Big bats and the evolution of cricket


On Offsiders last Sunday, I held a 1984 Gray Nic single scoop (from the Harms museum) face to face with a contemporary Gunn and Moore to show the difference in the size of the edges. The vintage scoop is rather fine by comparison.

G. Whateley then asked me whether I thought the improvements to cricket bats had had an impact on cricket.

It came to me that there was no better illustration than the career of Gideon Haigh to make the point. So I went with my little story:

In the 1980s Gideon could hardly get the ball off the square. He patiently waited in the hope improvement would come from somewhere. As bats got better during the 90s, he started to find the boundary from time to time. As technology influenced the craft of bat-making even further, by 2006, at the age of 41, Gideon struck his first-ever six, clearing the cow corner boundary at Jackson Reserve in Coburg off a bowler he can’t remember.

By the time I returned to my desk in The People’s Republic of Northcote, an aged cricketer had contacted me:

Dear John

I was highly impressed by your visual demonstration on Offsiders this morning of the difference between the crass wallopers wielded by today’s batsmen and the elegant blades we gentlemen made do with in golden days past. Holding the two side on, face to face certainly made the point.

Am I correct in assuming that the older item was a personal possession, probably now housed in a little visited corner of the wardrobe?  What led me to this suspicion was the number of vivid red marks on what would have been, for a right hander, the outside edge of the bat, each perhaps signifying another humiliated retreat.  On the basis of the available evidence you were thus in a poor position to cast aspersions on the fastidious elegance of the batting of the (absent) Gideon Haigh.


Jim (Young)


I had to defend myself of course. Although I am a fan of Jim Young’s brilliant book (Any Old Eleven), and his conversation at lunch, I felt obliged to point out he had not been privy to all of the information.

I wrote back:

Dear Jim,

It was my brother’s bat.




Jim spotted the complete absence of character in the dastardly response, describing it as “willowy”.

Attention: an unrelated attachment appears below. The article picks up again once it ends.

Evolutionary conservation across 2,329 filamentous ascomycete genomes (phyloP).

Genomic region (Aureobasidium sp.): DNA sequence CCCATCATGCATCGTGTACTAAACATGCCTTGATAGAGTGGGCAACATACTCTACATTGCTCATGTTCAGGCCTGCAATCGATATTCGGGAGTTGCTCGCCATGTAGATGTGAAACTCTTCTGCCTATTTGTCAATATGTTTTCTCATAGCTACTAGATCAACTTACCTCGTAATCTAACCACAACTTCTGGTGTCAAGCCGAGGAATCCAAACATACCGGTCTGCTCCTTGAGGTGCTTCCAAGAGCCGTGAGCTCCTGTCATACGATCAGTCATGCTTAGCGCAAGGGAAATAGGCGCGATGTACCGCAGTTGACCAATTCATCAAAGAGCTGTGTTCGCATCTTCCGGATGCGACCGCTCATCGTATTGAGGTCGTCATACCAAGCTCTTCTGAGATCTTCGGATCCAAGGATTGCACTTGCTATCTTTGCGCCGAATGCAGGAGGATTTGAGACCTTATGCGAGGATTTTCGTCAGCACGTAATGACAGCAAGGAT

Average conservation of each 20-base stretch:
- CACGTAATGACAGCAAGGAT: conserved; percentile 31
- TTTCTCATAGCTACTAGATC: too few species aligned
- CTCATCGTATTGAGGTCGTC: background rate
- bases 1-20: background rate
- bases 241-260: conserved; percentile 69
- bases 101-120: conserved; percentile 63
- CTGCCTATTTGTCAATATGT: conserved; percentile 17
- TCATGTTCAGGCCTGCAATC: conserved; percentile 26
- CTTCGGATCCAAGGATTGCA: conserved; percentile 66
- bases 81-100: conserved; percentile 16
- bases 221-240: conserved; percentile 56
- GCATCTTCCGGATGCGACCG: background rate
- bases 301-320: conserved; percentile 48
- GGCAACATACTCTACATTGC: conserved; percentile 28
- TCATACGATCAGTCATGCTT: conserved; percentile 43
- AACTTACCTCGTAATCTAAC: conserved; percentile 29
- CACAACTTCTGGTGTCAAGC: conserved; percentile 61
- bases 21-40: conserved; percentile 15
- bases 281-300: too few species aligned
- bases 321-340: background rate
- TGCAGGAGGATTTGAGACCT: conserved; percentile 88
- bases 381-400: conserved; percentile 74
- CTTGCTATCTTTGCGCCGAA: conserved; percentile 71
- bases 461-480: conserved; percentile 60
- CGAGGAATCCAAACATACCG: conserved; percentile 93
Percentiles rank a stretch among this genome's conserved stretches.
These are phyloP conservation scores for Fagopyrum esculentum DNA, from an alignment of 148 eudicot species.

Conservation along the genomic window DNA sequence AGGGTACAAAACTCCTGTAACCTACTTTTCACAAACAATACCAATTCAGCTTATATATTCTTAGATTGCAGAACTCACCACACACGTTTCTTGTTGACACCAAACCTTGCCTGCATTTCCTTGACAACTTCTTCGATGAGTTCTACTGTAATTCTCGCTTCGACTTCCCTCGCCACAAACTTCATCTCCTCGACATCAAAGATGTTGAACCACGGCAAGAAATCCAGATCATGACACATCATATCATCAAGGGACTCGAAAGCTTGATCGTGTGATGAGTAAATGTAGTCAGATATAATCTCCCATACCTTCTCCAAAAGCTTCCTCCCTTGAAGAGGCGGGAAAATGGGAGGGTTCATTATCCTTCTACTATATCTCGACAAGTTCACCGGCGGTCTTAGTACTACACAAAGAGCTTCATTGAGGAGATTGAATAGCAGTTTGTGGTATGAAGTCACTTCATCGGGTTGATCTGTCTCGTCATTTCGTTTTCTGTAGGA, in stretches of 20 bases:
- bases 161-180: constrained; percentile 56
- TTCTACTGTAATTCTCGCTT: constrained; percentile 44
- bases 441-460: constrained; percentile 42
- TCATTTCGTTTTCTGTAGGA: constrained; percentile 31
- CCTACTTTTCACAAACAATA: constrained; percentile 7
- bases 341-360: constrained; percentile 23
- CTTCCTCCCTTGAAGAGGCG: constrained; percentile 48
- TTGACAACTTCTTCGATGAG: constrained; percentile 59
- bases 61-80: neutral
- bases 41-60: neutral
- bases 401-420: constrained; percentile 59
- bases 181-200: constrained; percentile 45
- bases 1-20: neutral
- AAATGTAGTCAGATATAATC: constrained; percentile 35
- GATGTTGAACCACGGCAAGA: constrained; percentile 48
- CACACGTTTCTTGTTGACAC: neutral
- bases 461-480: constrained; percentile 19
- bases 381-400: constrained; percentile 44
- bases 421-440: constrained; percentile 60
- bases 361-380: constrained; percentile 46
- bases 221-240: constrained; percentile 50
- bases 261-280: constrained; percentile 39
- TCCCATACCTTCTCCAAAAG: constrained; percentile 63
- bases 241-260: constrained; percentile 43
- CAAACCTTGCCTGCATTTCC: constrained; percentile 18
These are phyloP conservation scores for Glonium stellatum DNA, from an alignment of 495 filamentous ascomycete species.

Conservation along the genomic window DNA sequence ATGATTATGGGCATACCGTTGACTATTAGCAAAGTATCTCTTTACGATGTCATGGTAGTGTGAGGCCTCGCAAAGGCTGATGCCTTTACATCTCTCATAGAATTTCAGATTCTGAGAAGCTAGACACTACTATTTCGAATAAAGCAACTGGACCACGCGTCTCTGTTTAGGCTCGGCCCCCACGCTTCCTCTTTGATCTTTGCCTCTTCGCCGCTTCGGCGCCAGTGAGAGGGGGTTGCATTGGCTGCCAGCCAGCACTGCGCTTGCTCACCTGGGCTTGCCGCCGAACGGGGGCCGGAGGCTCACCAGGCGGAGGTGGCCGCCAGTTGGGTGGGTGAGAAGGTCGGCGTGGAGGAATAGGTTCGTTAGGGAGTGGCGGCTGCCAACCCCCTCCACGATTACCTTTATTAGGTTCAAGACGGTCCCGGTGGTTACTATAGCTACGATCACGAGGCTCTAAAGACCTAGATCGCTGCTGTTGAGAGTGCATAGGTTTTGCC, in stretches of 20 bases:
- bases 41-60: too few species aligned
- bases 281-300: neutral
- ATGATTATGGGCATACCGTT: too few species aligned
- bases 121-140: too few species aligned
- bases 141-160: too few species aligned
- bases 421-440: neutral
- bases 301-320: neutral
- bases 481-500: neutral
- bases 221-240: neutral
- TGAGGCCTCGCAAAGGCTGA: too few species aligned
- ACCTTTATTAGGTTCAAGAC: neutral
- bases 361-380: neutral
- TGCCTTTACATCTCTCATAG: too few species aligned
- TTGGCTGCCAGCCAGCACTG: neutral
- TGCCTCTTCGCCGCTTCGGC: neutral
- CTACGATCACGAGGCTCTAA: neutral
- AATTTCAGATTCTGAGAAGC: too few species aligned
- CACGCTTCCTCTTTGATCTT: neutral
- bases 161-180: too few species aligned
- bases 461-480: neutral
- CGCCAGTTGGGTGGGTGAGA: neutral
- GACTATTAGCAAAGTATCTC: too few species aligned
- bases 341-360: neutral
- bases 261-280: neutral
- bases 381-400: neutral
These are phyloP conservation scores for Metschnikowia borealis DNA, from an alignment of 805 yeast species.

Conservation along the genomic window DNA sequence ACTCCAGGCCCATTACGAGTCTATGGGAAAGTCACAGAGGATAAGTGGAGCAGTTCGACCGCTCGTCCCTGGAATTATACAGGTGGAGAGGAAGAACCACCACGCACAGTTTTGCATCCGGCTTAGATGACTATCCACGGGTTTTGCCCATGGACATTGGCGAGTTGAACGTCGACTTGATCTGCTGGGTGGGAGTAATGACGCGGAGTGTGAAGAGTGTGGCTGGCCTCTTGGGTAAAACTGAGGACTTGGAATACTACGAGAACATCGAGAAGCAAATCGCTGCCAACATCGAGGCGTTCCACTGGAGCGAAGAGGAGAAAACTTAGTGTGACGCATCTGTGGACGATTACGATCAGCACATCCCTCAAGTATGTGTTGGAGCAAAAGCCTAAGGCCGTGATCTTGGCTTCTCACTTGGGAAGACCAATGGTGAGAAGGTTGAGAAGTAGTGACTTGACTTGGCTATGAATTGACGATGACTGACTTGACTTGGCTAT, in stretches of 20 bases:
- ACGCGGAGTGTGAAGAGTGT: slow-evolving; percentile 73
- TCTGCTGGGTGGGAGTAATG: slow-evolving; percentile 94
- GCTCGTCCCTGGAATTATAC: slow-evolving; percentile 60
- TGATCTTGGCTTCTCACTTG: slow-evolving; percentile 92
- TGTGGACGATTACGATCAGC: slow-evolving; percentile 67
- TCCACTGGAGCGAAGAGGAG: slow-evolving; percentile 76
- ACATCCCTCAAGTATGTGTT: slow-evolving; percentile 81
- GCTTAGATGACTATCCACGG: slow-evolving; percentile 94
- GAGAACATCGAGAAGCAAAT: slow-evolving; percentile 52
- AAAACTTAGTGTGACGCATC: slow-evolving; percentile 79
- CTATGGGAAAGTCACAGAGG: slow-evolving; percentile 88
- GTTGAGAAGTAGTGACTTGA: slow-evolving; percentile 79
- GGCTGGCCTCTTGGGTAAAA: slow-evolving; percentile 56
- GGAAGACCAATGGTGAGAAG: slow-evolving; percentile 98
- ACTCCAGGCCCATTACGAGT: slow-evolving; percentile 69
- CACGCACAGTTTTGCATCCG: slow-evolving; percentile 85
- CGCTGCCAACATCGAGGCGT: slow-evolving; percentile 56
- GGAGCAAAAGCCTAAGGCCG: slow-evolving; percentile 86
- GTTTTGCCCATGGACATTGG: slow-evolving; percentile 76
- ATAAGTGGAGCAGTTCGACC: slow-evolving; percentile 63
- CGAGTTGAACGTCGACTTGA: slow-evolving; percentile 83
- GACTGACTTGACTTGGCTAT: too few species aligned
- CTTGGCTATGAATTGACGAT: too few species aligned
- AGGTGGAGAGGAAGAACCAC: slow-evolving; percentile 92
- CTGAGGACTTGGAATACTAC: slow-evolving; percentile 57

Back in the day, Jim’s second bat probably had Bradman’s signature stamped onto it (at 15/6 an impression after commission to the agent). His first bat may have had Trumper’s.

Ours had Norm O’Neill’s. It must have been Dad’s old blade – and it was a blade which we oiled and knocked in after each restoration with glancing blows of a hammer handle. That turned into a beautiful hammer handle as well.

The next bat we had (as a family) was a Shaw and Shrewsbury (size 5) then a Slazenger Polyarmour (a beauty) before Viv came on the scene and I spent my life-savings of lawn-mowing money on an SS (short handle).

After that, a Grey-Nic (my brother’s no-scoop), a Duncan Fearnley (c1986), a Symonds (chunky) and various other Grey Nics (including Exhibit A from Sunday).

Having played in oldies’ matches where everyone had the same bats (and high cut boots as well) they’d been using at the time of their retirement from fair dinkum cricket for some years, I eventually was invited to use one of these new-fangled swizzle-sticks which looked enormous lying on the ground. Yet it picked up so light. Out in the middle it was pure and, importantly, forgiving. Beaten by the pace of a decrepit trundler when looking to pull, I thought bugger it, I’ll just swing. I mistimed the shot completely, yet the Kookaburra went sailing over the umpire (that would be the umpire at the bowler’s end) for a straight six. It was the Gerrrgggg feeling it gave. Yes, there is a difference.

Timing is still important, but no longer vital. (Evidently!)

I can remember days when all the thrashing in the world couldn’t pierce the field. Once, when I had made three while the supremely gifted Rumbo Martin reached 50+ at the other end, he sauntered down at the end of the over (my fifteenth or so) and suggested that, given my natural inclination was to play for the team, my best contribution would be to get myself out. Which I did.

But it wasn’t just me. The absence of form was not camouflaged by bats in those days. You could tell from the sound of bat on ball, and from the way a shot raced away, whether the batsman was in good touch.

Even at the top level.

Not so long ago ABC2 broadcast some re-runs of the 1982-83 Ashes series. The great G. S. Chappell’s flourishes did not always find the pickets. Indeed, he was prone to the occasional ‘Clack!’ which, despite the attack on the ball, would roll away for a couple.